Hope & Community in LI Premiere of Bluegrass Musical ‘Bright Star’

Pictured Above: Alice Murphy and Jimmy Ray think ahead to what they believe will be a good future in RFCT’s new production of “Bright Star.”

Sometimes the biggest stories, which encapsulate all our desires and fears, are told with the clearest, most piercing and straightforward voices.

Members of the Riverhead Faculty & Community Theatre are excited to be presenting a show that takes up that mantle: the Long Island premiere of Steve Martin and Edie Brickell’s 2014 bluegrass Broadway musical “Bright Star,” for two weekends beginning Nov. 1 at Riverhead High School.

The show is a homecoming of sorts for director Justin D. Harris, who grew up performing with the RFCT before going off to get a neuroscience degree at Brown University. He later returned home in pursuit of his first love, the theater, where he has been acting in community theater and teaching and directing youth productions at the Westhampton Beach Performing Arts Center for the past several years.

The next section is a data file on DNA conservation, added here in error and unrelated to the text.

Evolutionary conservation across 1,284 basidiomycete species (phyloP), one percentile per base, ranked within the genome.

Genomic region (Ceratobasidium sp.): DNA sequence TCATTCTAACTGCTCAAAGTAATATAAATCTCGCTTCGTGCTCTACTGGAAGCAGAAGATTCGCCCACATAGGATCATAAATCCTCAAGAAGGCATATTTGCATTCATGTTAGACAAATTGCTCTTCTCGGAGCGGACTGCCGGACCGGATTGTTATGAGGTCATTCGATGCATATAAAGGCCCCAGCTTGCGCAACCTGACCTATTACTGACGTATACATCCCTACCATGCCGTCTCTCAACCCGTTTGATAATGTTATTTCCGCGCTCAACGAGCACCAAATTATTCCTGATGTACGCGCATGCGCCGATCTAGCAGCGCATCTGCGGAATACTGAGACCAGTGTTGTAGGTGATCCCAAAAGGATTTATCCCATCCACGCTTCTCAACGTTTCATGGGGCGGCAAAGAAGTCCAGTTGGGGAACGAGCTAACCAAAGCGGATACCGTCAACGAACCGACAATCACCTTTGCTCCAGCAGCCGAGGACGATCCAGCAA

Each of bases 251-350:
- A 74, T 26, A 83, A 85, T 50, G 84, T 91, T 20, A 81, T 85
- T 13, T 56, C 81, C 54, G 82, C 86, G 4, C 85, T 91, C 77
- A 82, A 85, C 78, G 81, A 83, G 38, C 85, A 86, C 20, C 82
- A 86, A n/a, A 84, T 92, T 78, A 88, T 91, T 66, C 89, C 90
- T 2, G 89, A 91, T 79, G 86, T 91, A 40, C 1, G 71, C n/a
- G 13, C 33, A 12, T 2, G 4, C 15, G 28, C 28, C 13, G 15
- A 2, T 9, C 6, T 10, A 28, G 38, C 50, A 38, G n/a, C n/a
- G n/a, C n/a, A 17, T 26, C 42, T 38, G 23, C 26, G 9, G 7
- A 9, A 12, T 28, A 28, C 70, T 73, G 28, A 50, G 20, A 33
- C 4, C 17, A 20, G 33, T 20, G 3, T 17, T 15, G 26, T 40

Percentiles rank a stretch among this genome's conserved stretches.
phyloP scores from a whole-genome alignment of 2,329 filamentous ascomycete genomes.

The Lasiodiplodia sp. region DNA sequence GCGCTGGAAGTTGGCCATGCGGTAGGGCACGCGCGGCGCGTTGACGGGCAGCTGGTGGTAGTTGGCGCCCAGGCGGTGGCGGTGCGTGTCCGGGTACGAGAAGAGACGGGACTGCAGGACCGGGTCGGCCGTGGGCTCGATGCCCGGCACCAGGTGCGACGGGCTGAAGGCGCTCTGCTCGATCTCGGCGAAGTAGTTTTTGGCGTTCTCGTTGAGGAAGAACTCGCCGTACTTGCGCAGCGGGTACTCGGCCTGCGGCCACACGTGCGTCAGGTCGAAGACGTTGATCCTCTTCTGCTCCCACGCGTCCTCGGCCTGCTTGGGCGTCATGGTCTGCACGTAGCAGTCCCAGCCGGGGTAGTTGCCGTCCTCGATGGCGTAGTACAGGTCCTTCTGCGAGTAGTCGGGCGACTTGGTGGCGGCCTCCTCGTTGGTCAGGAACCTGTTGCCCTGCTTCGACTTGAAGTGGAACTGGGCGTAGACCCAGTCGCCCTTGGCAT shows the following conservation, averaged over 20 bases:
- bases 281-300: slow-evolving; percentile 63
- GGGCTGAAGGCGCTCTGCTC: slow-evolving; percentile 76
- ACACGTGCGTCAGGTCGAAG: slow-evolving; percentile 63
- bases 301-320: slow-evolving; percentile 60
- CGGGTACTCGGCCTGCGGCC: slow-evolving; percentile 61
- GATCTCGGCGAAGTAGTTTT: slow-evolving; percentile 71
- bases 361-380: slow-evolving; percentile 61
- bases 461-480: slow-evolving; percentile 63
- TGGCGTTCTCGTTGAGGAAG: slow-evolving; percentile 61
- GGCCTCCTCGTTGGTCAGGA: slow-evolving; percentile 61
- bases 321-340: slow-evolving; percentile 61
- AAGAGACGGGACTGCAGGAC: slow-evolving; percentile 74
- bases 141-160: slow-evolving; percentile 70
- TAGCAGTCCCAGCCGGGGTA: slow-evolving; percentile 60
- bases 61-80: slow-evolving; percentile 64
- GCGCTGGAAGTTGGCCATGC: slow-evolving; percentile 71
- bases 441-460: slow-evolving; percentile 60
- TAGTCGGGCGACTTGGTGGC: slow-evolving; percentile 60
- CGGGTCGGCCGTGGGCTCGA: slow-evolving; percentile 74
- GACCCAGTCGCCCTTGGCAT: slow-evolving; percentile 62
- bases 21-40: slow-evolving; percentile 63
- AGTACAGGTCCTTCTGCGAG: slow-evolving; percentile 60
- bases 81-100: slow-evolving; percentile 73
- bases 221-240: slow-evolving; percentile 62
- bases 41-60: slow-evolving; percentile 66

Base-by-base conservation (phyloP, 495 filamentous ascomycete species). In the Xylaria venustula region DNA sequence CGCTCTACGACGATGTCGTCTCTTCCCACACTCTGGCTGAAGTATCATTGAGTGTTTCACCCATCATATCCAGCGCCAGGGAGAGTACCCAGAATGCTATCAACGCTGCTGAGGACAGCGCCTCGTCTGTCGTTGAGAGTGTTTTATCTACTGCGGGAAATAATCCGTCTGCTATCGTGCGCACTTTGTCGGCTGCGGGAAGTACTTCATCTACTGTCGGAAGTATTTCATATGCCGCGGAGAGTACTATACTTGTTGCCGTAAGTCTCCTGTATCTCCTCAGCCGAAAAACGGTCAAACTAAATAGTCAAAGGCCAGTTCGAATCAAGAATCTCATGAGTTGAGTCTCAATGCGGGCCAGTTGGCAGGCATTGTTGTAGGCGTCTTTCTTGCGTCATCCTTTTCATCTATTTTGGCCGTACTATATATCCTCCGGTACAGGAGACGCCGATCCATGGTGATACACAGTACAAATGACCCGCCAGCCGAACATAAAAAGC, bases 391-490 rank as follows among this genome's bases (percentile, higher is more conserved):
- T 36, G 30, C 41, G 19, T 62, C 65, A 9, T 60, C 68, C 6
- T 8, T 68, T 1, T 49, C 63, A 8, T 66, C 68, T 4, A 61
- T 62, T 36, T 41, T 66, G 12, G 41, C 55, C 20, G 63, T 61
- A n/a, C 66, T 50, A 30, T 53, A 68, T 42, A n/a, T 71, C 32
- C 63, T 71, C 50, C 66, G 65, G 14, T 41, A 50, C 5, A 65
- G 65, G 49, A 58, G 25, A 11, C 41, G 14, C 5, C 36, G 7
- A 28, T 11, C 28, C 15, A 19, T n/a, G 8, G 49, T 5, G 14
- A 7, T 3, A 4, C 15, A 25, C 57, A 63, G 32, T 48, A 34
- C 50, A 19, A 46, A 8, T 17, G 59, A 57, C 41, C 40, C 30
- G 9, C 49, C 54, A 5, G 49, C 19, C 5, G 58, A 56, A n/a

The ensemble of townspeople.

It’s a full circle of a path that is echoed in this production.

“It’s a beautiful show to watch, filled with spirit and community and hope,” said Mr. Harris of “Bright Star” in an interview with The Beacon in late October. “This is very homegrown country. The North Fork and the East End is very much like a small country town. I felt like it was a no-brainer for this show to appear on the East End.”

The play is based loosely on the story of the “Iron Mountain Baby,” a baby who was found in a valise that had apparently been thrown from a train outside of Irondale, Missouri in 1902.

This story becomes intertwined in “Bright Star” with the tale of a soldier named Jimmy Ray who returns from World War II seeking a career as a writer, and his life-changing encounter with Alice, an editor at the Asheville Southern Journal in North Carolina.

The story is told through song with a bluegrass band comprised of both student and professional musicians.

“Justin brought it to RFCT as a proposal back in the spring,” said the show’s producer, Jennifer Eager. “We were really open to whatever he was going to propose because we wanted him as a director. It sounded fun and different. We usually do more orchestral work.”